We were introduced to Mr Rainsbury who would be in charge of our treatment. Due to my injuries it was necessary to have special treatment to retrieve the sperm which was of poor quality and low in numbers as compared to an able-bodied male. Having tried different ways of retrieving the sperm from me which all turned out to be unsuccessful the treatment used was electro-ejaculation which proved successful and at that time was a relatively new method in this country. The electro-ejaculation was carried out under mild sedation which would leave me feeling a little tired afterwards. Apart from that I never suffered any other side effects from this treatment.
As we got under way with our treatment we both began to realize how stressful this type of treatment could be, not only the amount of traveling we were doing to and from the clinic but also the need for Maggie to have constant monitoring and daily injections of hormone stimulants which could be for up to a month before as well as during each treatment cycle.
To cut a long story short over the next three years we had 5 attempts at artificial insemination and six attempts at IVF. Two attempts of IVF were aborted due to no live or motile sperm upon collection, which was put down to urinary tract infections on my part. On our final attempt on the program Maggie fell pregnant but this was short lived due to an early miscarriage.
By this time we had become very despondent as a lot of the other couples on the program had fallen pregnant and had become parents or were awaiting the birth of their babies. We had to come to terms with the fact that we might never have children of our own. Although the program was not successful for us it was for many others and the knowledge gained by the clinic and other people involved in the program will be invaluable for the future.
For the next year we tried to put the past behind us and rest up from the last three years which had taken a lot from us both mentally and physically and practically taken over our lives.
We kept in touch with Mr Rainsbury who by now had gained great experience in treatment for people with spinal injuries. We heard he had started a new IVF clinic at the Roding Hospital in Essex so we made an appointment to see him. We had decided to try one last attempt so went away to save our money as we would have to fund this attempt ourselves.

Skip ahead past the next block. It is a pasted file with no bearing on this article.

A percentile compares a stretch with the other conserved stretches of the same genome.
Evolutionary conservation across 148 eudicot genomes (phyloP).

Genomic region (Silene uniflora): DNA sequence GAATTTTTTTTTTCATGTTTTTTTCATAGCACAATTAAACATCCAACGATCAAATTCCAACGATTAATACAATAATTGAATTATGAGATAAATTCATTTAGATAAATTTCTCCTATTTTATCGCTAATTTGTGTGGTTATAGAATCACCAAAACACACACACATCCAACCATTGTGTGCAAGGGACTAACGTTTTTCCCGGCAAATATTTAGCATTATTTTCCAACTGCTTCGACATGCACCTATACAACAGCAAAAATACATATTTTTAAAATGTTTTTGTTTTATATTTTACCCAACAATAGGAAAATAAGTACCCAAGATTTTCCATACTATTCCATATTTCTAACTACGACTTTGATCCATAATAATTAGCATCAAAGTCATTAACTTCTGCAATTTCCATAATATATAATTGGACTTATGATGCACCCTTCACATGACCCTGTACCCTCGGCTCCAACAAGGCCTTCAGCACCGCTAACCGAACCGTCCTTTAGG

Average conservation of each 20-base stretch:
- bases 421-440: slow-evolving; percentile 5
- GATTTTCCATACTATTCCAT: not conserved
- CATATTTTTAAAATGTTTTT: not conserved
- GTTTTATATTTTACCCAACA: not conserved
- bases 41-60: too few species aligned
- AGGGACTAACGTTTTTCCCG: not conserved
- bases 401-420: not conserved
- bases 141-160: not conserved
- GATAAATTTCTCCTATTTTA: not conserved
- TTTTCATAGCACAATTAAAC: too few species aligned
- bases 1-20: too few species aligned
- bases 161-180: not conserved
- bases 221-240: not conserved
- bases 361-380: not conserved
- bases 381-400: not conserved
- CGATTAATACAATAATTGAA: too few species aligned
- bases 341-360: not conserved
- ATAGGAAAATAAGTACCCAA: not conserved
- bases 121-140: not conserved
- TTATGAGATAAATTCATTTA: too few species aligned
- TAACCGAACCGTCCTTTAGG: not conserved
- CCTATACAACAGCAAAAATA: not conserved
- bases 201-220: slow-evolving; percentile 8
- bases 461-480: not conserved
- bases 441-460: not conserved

The treatment went extremely smoothly and I will never forget the shock we got when we returned to the hospital for the pregnancy test and they told us it was positive. Although we were both overjoyed with the news we were both reluctant to celebrate as we knew it was very early days, and over the next few months it was one worry after another hoping the pregnancy would not miscarry as it had before.
The pregnancy continued to be a worry with Maggie being admitted into hospital at 29 weeks with pre-eclampsia, this had sent her blood pressure sky high and it was touch and go as to whether they delivered the baby there and then. Luckily she remained there until the birth of our daughter, Tessa, who, at 35 weeks, was a little premature but everything went perfectly. It’s hard to describe the moment when you first see your baby at the birth. Tessa weighed in at 5lb 15oz, in perfect health and absolutely beautiful.
At the time of writing Tessa is 10 weeks old and continuing to take over our lives as she begins to demand more and more of our time. We are sharing all the work and really enjoying being parents. Maggie will be returning to full time work in January when Tessa will be 6 months and we are planning to get part time help from a childminder but as I am not working at the moment I will be the primary ‘child carer’.
It is now approaching 5 years since we first started on our quest to have our own family. Then I was 31 years old and Maggie was 33 and, despite all the hard work and heartache, we can only say how glad we are that we carried on. The treatment we have received along the way has been first class and most professional, I would not hesitate to recommend it to anyone who could be in the same situation as we were, but I would recommend you get a consultation with the consultant to plan the best way ahead.
Was it all worth it? Would we go through it again? You Bet!